dairy cattle

Liddell-Grainger fears repeat of BSE scandal

CONSERVATIVE MP Ian Liddell-Grainger has described as ‘utter folly’ a decision by the European Commission to allow farmers to feed animal-based protein again.

European producers will now be able to raise poultry and livestock using processed animal remains as a way of reducing their costs.

The measure has been approved as a response to the undercutting of EU farmers by produce from countries where lower standards apply.

But Mr Liddell-Grainger, MP for Bridgwater and West Somerset, said the move was a retrograde step which would horrify farmers here.

The use of animal protein in feed was banned in the EU in 1994 in the wake of the UK’s BSE disaster – caused by cattle being fed improperly-rendered remains of sheep infected with the brain disease scrapie.

People died

Nearly 180 people died from the human form of the disease after eating infected beef, four million cattle were slaughtered, and British beef was stigmatised around the world.

But despite opposition from Green Party MEPs and others the EU has now ruled there is no health risk from allowing pig protein to be fed to poultry, chicken protein being given to pigs, or other farmed animals being fed gelatine and collagen from sheep and cattle.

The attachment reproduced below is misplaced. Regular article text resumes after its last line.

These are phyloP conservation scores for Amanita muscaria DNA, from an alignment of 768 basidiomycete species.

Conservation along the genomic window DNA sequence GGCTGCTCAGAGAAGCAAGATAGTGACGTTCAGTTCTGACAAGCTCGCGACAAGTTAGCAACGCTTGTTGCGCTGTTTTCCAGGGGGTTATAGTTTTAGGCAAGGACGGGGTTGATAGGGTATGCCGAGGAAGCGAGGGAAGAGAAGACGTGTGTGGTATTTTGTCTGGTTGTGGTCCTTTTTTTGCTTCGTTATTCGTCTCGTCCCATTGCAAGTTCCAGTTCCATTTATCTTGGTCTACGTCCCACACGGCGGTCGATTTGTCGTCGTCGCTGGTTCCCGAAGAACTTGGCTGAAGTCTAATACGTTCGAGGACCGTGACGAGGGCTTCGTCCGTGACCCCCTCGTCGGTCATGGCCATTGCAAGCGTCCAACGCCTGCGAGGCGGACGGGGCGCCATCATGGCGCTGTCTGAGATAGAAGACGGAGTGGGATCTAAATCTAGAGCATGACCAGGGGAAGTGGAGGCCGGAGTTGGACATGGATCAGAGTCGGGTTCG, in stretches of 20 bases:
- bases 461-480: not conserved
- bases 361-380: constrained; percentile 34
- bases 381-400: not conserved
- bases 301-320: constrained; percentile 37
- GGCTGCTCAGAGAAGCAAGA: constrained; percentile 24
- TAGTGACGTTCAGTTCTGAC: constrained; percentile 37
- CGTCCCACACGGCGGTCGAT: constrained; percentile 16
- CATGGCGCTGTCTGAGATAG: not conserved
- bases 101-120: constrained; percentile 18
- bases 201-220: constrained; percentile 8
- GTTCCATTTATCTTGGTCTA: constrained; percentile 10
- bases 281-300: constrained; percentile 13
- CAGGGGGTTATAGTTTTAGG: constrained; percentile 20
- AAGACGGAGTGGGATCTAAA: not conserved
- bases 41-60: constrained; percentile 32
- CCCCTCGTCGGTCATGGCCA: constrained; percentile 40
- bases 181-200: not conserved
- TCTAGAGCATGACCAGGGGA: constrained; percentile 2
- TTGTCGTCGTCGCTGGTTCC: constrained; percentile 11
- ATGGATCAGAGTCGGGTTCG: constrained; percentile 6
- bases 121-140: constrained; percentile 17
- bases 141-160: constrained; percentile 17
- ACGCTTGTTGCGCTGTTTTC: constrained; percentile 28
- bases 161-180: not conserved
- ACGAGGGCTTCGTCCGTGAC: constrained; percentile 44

Mr Liddell-Grainger said: “Given the devastation we saw resulting from BSE I regard it as utter folly to allow farmers to feed animals with the remains of other animals.

“I am sure the Commission has been given all the scientific advice to be confident that the process is entirely safe and that all the checks and balances are in place to prevent any mishap.

“But as we saw with BSE even a minor reduction in production standards can have catastrophic consequences.

“I note pig farmers here are already talking about the opportunities this offers for reducing reliance on soya imports but given the painful lessons we learned from BSE I would urge the Government not to follow Europe’s example.

“Personally I should not be happy eating meat from animals I know to have been raised by eating other animals, and as far as competitiveness is concerned I believe ongoing research into production efficiency has the potential for delivering many more benefits to UK producers without the need to resurrect practices which delivered one of the darkest chapters in British farming history.”

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